Lesson 7 in the Basic Accounting series:
Your small business’s break-even point is the point where the total amount of revenue received equals your total costs associated with the sale of your product or service or a even simpler accounting definition is the point where your business does not make a profit or suffer a loss.
Determining your Break-Even Point:
As small business owners determining our break-even point can be a very handy tool in determining how much to charge for our product or service or where we might be able to even cut some costs.
But before we start figuring at what point we can break even, let’s go back over some accounting terminology:
- Variable Costs: These are expenses that are associated with producing your product. They are directly proportioned to the production of your product. For example, if you owned a bakery, your variable cost would be your flour, sugar, etc.
- Fixed Costs: These are expenses that would be the same even if you did not sell any of your product such as rent, insurance, etc.
- Unit Selling Price: The price you will be selling a single product or service for.
- Contribution Margin: The amount generated after the variable expenses have been covered that will contribute toward the fixed expenses
Keeping those accounting definitions in mind, let’s discuss how to conduct a break-even analysis of your small business by using the break-even point formula:
Breakeven Analysis Formula
Breakeven Point = Fixed Costs/Unit Selling Price – Variable Costs
Using this formula, you can determine how much of your product you will need to sell (number of units sold) to break even. Once you have reached that point you have recouped all your cost that you have generated producing your product both fixed and variable.
Figuring your Contribution Margin:
Another important term used in a break-even analysis, is contribution margin (see definition above).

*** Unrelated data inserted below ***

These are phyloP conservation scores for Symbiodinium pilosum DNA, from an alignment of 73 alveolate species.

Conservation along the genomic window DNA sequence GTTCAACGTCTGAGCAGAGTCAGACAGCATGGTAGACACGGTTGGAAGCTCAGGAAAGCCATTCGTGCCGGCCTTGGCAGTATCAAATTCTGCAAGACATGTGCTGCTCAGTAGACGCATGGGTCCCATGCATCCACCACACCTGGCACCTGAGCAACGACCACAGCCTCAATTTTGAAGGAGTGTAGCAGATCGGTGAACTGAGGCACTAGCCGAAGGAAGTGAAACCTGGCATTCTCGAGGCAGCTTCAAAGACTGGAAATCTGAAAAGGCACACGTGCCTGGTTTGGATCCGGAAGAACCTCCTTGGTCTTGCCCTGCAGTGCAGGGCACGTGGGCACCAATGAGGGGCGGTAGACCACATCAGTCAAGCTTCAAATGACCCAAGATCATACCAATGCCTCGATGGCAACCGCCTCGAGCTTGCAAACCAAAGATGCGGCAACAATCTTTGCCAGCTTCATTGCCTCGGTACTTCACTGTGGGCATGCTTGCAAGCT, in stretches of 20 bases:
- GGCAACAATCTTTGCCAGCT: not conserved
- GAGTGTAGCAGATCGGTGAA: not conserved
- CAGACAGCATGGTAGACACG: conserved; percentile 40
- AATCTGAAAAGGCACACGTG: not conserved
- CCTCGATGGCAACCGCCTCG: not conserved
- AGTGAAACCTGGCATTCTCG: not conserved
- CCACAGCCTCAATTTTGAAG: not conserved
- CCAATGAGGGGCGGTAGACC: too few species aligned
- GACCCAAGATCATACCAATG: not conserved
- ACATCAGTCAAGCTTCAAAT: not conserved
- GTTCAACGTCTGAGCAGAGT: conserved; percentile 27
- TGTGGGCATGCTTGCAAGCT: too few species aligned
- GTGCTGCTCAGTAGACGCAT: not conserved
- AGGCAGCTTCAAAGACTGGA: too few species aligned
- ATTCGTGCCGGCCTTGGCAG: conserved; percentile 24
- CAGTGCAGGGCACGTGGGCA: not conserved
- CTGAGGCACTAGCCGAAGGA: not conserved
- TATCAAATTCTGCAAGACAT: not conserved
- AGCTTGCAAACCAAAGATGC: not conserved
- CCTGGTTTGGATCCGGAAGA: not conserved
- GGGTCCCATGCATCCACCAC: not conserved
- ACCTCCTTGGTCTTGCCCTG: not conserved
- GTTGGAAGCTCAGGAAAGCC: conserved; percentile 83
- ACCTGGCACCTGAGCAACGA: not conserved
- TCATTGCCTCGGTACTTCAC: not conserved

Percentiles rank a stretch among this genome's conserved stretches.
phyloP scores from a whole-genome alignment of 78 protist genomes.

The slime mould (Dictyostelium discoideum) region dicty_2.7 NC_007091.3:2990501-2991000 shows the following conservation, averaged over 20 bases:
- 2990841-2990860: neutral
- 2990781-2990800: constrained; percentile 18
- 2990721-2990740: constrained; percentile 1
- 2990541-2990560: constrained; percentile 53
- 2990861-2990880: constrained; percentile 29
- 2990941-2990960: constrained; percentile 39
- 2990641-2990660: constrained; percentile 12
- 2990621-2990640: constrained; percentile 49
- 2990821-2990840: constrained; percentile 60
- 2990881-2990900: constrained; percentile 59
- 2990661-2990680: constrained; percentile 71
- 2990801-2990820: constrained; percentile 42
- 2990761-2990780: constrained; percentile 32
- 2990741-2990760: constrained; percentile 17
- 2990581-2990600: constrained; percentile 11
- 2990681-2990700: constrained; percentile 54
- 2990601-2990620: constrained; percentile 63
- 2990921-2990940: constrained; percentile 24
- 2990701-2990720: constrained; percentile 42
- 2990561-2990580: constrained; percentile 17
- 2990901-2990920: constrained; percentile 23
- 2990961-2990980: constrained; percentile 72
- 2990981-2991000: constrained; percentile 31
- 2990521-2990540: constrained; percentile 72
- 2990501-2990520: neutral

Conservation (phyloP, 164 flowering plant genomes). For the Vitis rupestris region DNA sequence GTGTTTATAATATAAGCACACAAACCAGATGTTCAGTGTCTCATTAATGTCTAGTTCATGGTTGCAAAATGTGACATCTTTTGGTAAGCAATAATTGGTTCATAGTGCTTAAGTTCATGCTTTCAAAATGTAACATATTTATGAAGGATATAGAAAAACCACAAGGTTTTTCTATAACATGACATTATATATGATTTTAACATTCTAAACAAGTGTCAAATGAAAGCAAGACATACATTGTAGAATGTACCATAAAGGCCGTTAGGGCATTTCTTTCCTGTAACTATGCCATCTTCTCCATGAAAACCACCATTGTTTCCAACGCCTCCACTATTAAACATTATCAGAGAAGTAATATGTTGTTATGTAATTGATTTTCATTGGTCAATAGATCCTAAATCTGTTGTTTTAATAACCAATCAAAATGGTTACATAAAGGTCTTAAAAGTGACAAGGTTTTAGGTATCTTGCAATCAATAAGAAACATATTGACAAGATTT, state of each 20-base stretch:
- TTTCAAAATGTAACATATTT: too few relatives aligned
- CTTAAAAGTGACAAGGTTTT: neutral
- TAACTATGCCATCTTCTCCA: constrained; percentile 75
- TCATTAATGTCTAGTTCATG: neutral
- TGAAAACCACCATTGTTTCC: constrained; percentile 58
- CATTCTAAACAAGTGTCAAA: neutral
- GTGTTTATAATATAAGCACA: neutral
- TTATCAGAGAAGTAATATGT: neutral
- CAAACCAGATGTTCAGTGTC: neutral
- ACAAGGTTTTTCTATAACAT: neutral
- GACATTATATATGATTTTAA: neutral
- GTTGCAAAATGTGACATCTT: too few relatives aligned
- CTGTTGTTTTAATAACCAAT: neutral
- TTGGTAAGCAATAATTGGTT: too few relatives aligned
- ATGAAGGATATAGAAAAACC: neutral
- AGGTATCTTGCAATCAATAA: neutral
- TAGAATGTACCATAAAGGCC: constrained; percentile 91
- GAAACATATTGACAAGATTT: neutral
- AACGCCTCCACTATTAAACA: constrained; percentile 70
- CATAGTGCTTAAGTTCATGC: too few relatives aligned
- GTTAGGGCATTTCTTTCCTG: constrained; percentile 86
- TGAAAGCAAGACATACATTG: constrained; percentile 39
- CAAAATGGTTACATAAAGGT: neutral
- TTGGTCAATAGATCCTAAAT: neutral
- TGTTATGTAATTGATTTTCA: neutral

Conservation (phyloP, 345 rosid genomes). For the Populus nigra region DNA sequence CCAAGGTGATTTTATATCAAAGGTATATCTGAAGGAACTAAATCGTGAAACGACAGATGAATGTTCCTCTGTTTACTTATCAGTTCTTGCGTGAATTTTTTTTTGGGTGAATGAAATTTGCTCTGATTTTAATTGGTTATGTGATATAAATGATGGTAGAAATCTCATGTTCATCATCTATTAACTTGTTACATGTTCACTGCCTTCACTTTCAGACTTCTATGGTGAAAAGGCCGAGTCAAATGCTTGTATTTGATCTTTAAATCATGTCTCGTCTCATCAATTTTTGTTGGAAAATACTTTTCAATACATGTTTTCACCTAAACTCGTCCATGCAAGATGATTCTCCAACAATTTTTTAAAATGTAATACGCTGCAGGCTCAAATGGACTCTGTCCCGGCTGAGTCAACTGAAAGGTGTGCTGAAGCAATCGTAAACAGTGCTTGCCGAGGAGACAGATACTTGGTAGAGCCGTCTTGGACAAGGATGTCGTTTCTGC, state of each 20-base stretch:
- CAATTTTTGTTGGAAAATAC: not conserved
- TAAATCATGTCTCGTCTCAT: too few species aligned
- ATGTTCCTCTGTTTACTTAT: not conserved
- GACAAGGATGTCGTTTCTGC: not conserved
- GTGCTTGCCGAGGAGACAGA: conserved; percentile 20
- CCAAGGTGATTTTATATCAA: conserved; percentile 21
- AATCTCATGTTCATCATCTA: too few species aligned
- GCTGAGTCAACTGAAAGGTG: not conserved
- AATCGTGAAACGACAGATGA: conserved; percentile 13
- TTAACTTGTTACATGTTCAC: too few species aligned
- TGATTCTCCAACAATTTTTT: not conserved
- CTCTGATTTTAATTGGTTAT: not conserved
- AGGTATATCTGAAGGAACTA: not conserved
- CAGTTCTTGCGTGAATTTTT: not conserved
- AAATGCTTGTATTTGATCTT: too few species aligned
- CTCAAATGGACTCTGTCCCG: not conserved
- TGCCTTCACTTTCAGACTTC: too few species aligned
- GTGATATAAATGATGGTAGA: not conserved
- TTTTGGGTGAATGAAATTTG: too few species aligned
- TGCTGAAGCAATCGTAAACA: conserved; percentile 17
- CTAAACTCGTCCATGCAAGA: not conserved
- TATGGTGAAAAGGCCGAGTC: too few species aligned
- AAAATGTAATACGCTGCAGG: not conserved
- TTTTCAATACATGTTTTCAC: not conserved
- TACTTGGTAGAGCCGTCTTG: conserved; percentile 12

The formulas for figuring the unit contribution margin is:
Unit Contribution Margin = Unit Selling Price – Unit Variable Cost
Using the formulas above, let’s figure the breakeven point for a fictional bakery that sells cakes. The amounts and assumptions used in this example are also fictional.
We have figured that are variable cost for each cake we sell is $10. If we sell our cakes for $25 the contribution margin per cake would be:
Contribution Margin per cake = $25 minus $10
Contribution Margin per cake = $15
So the contribution margin per cake tells us that after the variable expenses are covered…$15 per cake will go towards paying the fixed expenses. Assuming we have $300 of fixed expenses per week, the point we break even in cakes per week would be:
Breakeven point in cakes per week = Fixed expenses per week divided by Contribution Margin per cake
Breakeven point in cakes per week = $300/$15 per cake
Breakeven point in cakes per week = 20 cakes per week
From this we can see we would need to sell at least 20 cakes a week to break even. To double check this we would use the following schedule:
Projected Net Income for a Week
Sales (20 cakes sold at $25 per cake) = $500 Minus variable expenses (20 cakes at $10 per cake) = $200 Minus fixed expenses =$300 Equals $0 Net Income
Here is a good on-line break-even calculator to help you with your break-even analysis:
- Break-even Point at dinkytown.net